The authors would like to thank Cranfield University School of Management for providing the seedcorn funding that allowed this qualitative study to be undertaken.

About the Authors

Dr Adina Poenaru is a Specialist in the Marketing and Sales Practice at McKinsey and Company and, previously, Lecturer in Marketing at ESCP Europe Business School. This research comes from her PhD at Cranfield School of Management on market segmentation capability and its impact on performance.

Professor Paul Baines is Professor of Marketing at Cranfield School of Management. His latest book (with Chris Fill) is Marketing (Oxford University Press, 2014). Consultancy experience includes research/strategy development projects for various enterprises in both the public and private sectors. He operates his own strategic marketing/research consultancy, Baines Associates Limited.

Professor Hugh Wilson is Professor of Strategic Marketing and Director of the Customer Management Forum at Cranfield School of Management, a syndicate of leading firms. Hugh’s academic interests are in marketing planning, multichannel management, CRM and sustainability marketing. His most recent book is Marketing Plans 7e (2011, with Malcolm McDonald).


1. Dickson, PR and Ginter, JL, (1987), “Market segmentation, product differentiation, and marketing strategy”, Journal of Marketing, 51(2):1-10.

2. Yankelovich, D. and Meer, D. (2006), “Rediscovering market segmentation”, Harvard Business Review, February, 122-131.

3. Dibb, S. and Simkin, L. (2009), “Implementation rules to bridge the theory/practice divide in market segmentation”, Journal of Marketing Management, 25 (3-4), pp. 375-396.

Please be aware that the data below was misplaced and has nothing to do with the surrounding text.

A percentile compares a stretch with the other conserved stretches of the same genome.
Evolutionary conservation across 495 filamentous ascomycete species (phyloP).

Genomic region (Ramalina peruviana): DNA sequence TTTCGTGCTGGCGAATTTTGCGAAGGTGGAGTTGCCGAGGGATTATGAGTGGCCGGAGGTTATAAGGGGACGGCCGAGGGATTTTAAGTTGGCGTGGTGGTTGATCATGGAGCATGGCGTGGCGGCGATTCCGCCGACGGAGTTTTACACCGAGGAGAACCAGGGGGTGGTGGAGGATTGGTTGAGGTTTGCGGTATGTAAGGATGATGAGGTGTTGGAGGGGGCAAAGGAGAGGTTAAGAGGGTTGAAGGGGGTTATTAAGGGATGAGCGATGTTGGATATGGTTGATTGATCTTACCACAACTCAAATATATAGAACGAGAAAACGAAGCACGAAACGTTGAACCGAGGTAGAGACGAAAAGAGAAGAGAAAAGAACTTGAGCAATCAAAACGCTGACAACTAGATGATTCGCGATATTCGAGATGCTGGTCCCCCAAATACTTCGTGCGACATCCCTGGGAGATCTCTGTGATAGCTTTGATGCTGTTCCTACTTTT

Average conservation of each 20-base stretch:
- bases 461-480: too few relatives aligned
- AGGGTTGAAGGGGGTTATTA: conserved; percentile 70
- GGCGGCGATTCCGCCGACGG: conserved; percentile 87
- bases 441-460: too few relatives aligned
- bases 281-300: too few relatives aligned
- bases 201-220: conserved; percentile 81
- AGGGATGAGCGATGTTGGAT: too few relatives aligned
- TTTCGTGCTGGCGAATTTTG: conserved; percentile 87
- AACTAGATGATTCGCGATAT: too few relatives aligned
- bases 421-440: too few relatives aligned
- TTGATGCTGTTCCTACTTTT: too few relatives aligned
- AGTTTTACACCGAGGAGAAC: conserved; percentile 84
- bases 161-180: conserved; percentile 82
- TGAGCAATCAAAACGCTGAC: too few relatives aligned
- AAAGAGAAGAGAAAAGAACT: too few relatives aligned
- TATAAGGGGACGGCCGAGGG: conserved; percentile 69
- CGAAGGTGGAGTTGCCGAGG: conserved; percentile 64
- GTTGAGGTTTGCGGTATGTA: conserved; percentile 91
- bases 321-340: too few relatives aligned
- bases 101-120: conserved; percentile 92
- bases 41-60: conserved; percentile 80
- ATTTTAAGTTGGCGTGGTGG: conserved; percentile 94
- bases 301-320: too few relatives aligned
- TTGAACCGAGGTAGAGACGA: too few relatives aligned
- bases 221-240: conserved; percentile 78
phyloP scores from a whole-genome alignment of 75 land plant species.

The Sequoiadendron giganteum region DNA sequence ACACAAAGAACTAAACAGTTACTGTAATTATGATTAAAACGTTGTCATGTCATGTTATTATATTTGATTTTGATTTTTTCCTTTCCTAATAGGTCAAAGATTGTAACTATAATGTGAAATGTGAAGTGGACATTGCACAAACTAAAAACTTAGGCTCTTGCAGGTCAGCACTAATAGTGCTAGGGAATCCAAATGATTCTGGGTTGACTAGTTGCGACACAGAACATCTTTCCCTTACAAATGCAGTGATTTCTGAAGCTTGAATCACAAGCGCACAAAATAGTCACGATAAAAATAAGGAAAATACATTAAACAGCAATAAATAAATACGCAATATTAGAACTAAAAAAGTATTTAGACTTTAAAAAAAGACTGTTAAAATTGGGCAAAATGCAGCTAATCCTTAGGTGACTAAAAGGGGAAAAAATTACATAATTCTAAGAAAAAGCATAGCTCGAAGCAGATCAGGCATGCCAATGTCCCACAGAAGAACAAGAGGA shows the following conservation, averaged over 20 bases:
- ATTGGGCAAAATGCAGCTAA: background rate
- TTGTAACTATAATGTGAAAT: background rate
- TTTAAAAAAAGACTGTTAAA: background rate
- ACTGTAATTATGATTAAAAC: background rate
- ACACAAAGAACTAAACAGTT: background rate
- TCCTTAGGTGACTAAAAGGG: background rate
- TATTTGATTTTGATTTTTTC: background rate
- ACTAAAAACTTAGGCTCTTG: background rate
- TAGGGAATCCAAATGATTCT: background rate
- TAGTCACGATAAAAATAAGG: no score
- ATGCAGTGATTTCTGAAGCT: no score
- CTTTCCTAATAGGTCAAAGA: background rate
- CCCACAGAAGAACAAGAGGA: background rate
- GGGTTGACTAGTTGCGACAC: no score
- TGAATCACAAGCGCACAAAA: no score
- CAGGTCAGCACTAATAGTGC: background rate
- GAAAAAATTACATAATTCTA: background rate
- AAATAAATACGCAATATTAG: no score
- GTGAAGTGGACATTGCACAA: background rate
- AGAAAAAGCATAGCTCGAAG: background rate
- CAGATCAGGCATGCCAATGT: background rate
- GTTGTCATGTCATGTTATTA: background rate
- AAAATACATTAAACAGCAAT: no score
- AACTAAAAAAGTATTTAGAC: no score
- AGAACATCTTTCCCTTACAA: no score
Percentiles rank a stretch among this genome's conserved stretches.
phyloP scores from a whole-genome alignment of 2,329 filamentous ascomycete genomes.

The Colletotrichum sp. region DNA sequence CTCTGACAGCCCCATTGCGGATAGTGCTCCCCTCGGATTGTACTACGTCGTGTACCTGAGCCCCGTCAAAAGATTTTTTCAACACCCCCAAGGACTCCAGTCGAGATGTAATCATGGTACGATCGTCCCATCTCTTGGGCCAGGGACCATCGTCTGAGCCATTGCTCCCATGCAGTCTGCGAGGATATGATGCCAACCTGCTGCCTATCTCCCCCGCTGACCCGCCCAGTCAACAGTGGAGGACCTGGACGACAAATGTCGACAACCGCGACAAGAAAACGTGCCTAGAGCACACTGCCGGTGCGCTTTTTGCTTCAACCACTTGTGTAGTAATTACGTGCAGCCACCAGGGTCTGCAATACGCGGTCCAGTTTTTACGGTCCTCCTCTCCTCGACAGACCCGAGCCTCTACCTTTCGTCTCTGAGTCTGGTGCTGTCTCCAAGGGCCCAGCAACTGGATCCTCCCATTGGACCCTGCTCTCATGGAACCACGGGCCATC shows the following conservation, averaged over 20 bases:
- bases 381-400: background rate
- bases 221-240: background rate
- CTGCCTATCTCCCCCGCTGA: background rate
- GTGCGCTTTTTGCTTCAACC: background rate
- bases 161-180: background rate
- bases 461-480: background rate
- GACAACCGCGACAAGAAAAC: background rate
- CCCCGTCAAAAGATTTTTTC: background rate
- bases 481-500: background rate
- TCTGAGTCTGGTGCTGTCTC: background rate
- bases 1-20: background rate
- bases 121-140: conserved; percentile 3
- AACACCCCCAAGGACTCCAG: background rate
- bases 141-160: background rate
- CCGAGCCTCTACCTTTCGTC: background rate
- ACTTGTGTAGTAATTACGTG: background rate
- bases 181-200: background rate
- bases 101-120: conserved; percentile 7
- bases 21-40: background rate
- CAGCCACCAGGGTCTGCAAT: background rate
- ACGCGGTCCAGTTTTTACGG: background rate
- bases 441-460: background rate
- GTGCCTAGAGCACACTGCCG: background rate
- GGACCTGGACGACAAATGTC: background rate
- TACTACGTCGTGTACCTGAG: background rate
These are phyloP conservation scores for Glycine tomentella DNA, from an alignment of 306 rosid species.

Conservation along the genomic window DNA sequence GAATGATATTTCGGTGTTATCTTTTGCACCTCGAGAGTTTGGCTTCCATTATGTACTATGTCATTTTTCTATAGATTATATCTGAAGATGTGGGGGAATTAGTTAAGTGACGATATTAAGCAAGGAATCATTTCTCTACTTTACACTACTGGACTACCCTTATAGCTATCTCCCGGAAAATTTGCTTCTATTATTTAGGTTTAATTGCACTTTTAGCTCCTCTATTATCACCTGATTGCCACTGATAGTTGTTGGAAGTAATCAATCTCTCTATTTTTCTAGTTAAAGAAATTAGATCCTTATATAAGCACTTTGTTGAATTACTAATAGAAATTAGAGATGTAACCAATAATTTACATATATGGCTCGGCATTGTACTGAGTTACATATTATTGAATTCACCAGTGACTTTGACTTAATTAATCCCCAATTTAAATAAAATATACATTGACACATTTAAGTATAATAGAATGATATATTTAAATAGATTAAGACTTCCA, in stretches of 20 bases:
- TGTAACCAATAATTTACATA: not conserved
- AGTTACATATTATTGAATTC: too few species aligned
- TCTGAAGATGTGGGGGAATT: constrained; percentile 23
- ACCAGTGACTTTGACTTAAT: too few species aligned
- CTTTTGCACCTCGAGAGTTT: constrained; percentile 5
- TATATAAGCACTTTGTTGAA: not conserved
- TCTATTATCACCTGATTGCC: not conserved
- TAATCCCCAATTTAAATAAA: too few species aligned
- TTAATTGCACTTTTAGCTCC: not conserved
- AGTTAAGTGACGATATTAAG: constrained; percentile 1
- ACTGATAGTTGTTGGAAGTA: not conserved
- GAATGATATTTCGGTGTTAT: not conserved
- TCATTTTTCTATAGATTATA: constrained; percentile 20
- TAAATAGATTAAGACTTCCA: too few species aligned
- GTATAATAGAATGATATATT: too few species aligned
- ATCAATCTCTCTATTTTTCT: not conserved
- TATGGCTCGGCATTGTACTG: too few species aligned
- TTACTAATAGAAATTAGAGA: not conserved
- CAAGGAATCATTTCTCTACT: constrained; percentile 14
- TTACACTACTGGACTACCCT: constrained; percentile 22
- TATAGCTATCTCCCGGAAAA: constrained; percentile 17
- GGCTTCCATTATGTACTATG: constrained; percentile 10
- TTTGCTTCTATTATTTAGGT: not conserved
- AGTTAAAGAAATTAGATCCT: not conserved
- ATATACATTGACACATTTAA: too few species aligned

4. See Kotler, P. (1994), Marketing Management: Analysis, Planning, Implementation and Control, 8th edition, Prentice Hall and Wedel,   M. and Kamakura, W.A. (2000), Market Segmentation: Conceptual and Methodological Foundations, 2nd edition, Boston, MA: Kluwer Academic Publishers.

5. See Badgett, M. & Stone, M. (2005), “Multidimensional segmentation at work: Driving an operational model that integrates customer segmentation with customer management”, Journal of Targeting, Measurement and Analysis for Marketing, 13 (2): 103-121 and Yankelovich, D. & Meer, D. (2006), “Rediscovering market segmentation”, Harvard Business Review, February, 122-131.

6. See for examples: Badgett, M. & Stone, M. (2005), “Multidimensional segmentation at work: Driving an operational model that integrates customer segmentation with customer management”, Journal of Targeting, Measurement and Analysis for Marketing, 13 (2): 103-121; Bailey, C., Baines, P.R., Wilson, H. & Clark, M. (2009), “Segmentation and customer insight in contemporary services marketing practice: why grouping customers is no longer enough”, Journal of Marketing Management, 25 (3-4): 227-252.

7. Piercy, N.F. & Morgan, N.A. (1993), “Strategic and operational market segmentation: a managerial analysis”, Journal of Strategic Marketing, 1: 123–140.

8. Goller, S., Hogg, A. & Kalafatis, S.P. (2002), “A new research agenda for business segmentation”, European Journal of Marketing, 36: 252–271.

9. Blocker, C.P. & Flint, D.J. (2007), “Customer segments as moving targets: Integrating customer value dynamism into segment instability logic”, Industrial Marketing Management, 36 (6): 810-822.

10. Bonoma, T.V. & Shapiro, B.P. (1984), “Evaluating market segmentation approaches”, Industrial Marketing Management, 13: 257–268.